February 2008


Eileen Cook's debut novel Unpredictable is about a woman who pretends to be a psychic to get her boyfriend back. The Vancouver-based counsellor also runs writing workshops.

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  1. 1. What inspired Unpredictable's storyline?

    My husband belonged to a group called CSICOP (The Center for Scientific Investigation of Claims of the Paranormal.) This is a group of people (most of them so smart they tell jokes where the punch line is some math formula) who use science to explore various paranormal events. When one person sees the Loch Ness Monster they look to see if it was really a log. At this conference they showed a video of a psychic giving a woman a reading, at the end of the video we had to say what we thought the psychic got right. Then they re-showed the video and showed how many of the answers actually came from the person getting the reading not the psychic and just how many wrong guesses there were. Since I knew how it could be done, I wondered why someone would fake these abilities. This thought connected to my interest in how far we'll go for love - even if it is pursuing the wrong guy. The two ideas came together and Unpredictable was born.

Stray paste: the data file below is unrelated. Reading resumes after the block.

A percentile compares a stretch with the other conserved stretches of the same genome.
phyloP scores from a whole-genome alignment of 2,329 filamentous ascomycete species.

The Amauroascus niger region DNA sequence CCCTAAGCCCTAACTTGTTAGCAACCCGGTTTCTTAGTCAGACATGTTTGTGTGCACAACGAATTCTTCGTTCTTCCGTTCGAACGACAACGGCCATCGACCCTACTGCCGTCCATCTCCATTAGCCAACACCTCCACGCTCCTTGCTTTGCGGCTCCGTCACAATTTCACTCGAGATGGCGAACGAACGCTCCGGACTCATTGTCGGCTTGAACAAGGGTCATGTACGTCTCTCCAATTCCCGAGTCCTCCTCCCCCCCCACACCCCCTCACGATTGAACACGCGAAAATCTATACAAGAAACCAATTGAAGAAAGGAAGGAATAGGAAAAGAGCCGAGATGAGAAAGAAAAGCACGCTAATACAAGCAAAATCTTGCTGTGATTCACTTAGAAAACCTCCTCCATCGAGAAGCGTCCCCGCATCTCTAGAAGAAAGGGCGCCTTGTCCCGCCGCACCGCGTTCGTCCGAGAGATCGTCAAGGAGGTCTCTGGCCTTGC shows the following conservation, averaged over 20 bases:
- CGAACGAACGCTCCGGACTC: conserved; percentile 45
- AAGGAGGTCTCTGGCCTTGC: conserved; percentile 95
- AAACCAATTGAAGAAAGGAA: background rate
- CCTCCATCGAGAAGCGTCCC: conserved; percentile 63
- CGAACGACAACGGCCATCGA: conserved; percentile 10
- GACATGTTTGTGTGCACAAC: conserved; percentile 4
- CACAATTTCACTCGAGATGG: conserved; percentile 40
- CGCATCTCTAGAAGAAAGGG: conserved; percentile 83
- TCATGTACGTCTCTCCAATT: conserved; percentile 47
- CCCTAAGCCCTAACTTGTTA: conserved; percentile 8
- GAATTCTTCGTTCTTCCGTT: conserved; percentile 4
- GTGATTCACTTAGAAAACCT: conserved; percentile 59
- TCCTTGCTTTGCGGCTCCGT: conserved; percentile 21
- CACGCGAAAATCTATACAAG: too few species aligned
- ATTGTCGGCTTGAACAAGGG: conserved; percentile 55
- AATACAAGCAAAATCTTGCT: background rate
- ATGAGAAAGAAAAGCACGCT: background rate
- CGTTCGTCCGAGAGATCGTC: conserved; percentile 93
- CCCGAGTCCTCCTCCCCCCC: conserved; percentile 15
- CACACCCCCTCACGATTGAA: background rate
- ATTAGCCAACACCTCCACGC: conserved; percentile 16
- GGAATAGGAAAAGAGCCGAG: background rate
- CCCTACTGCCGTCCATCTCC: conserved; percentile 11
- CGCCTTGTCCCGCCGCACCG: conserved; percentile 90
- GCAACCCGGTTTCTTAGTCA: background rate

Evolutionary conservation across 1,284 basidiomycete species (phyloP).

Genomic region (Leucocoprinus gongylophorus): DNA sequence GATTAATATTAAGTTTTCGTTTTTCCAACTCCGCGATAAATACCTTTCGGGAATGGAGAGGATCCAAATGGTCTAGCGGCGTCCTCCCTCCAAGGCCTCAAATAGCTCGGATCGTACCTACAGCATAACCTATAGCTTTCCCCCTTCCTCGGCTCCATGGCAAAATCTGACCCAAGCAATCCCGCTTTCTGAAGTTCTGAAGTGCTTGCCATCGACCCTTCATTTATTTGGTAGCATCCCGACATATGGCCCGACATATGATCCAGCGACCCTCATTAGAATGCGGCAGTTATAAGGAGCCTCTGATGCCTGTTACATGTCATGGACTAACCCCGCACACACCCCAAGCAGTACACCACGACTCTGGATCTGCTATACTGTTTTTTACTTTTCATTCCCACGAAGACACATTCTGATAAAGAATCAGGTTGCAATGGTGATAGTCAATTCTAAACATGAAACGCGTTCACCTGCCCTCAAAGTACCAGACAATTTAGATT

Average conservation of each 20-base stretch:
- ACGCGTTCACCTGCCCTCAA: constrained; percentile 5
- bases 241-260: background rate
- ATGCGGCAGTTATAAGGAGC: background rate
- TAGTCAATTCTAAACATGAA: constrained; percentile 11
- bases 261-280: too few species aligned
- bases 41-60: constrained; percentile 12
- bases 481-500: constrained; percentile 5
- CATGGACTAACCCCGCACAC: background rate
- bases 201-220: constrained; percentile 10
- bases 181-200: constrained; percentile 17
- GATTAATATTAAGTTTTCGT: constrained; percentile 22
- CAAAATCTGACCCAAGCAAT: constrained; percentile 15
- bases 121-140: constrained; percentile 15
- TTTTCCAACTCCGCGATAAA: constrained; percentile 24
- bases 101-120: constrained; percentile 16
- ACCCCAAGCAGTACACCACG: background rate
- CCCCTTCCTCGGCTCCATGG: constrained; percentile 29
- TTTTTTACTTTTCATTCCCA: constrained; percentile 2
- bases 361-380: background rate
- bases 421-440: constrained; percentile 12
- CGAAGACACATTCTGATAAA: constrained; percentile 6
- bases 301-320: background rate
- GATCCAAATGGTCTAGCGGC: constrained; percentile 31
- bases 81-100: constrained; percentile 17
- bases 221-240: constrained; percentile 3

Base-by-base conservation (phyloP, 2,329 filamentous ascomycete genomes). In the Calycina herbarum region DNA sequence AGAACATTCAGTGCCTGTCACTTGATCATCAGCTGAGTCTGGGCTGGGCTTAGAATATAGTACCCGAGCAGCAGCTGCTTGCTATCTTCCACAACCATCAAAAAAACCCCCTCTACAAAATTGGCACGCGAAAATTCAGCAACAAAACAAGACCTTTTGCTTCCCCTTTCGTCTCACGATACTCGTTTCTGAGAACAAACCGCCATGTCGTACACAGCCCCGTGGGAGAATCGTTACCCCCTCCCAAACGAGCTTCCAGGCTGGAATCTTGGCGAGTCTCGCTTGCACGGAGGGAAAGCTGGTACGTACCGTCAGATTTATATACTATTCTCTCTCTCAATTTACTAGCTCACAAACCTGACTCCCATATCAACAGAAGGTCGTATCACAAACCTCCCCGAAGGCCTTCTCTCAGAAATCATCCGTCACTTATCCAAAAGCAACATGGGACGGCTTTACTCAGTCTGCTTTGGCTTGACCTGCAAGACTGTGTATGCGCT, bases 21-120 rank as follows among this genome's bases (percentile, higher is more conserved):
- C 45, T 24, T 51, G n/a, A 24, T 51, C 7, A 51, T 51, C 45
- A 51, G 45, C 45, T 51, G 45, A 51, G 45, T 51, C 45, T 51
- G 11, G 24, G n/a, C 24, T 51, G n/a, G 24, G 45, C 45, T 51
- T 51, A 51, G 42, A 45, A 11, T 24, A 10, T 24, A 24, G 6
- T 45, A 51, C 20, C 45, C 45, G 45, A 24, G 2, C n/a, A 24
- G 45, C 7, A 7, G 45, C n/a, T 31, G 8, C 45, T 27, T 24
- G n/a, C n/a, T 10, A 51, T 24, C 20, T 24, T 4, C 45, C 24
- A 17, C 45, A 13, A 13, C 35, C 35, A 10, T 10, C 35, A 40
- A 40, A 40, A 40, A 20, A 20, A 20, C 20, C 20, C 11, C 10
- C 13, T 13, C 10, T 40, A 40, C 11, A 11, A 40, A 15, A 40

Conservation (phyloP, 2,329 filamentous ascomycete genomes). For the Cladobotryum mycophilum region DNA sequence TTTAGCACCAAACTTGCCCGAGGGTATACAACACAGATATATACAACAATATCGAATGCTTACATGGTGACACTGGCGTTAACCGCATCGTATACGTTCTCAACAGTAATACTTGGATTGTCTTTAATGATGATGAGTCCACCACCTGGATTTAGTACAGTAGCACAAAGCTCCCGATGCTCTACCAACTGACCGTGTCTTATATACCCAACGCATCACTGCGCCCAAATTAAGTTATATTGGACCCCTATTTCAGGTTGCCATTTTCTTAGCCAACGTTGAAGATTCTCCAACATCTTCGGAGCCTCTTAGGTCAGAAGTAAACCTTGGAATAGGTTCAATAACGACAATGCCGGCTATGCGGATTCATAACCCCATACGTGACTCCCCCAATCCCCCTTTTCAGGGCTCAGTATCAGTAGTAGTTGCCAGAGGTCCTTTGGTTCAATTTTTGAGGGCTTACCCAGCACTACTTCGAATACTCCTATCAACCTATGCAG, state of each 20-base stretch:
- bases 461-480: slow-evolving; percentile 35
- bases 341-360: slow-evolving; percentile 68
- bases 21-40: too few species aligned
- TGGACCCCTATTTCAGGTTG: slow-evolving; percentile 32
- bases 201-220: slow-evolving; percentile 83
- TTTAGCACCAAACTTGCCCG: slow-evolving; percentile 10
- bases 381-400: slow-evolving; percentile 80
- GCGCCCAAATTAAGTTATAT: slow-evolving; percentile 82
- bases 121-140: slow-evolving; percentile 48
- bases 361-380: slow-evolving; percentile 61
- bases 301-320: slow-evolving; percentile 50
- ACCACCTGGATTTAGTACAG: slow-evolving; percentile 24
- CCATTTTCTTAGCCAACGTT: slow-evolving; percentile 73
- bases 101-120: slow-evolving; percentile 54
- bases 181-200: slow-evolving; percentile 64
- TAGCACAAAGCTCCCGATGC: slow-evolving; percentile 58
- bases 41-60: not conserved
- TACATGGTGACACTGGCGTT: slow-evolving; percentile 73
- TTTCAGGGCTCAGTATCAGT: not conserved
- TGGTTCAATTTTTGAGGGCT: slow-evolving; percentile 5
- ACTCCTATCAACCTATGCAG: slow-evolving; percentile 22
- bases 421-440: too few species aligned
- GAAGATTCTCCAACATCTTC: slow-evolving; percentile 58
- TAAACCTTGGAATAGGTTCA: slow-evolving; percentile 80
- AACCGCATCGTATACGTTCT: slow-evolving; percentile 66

2. 2. Do you believe in psychics?

    I want to believe in psychics - does that count? I love the idea of there being this type of magical connection, but so far I haven't seen anything I couldn't explain through another means. Other people have told me about experiences they've had that sound amazing so I wouldn't say it couldn't exist - just that I haven't seen it. I do think sometimes we are looking so hard for magic- that we overlook the real magic that might already exist in our lives, the way you feel when you fall in love or finding killer shoes on the clearance rack in your size.

  3. 3. How did you research faking it in the psychic world?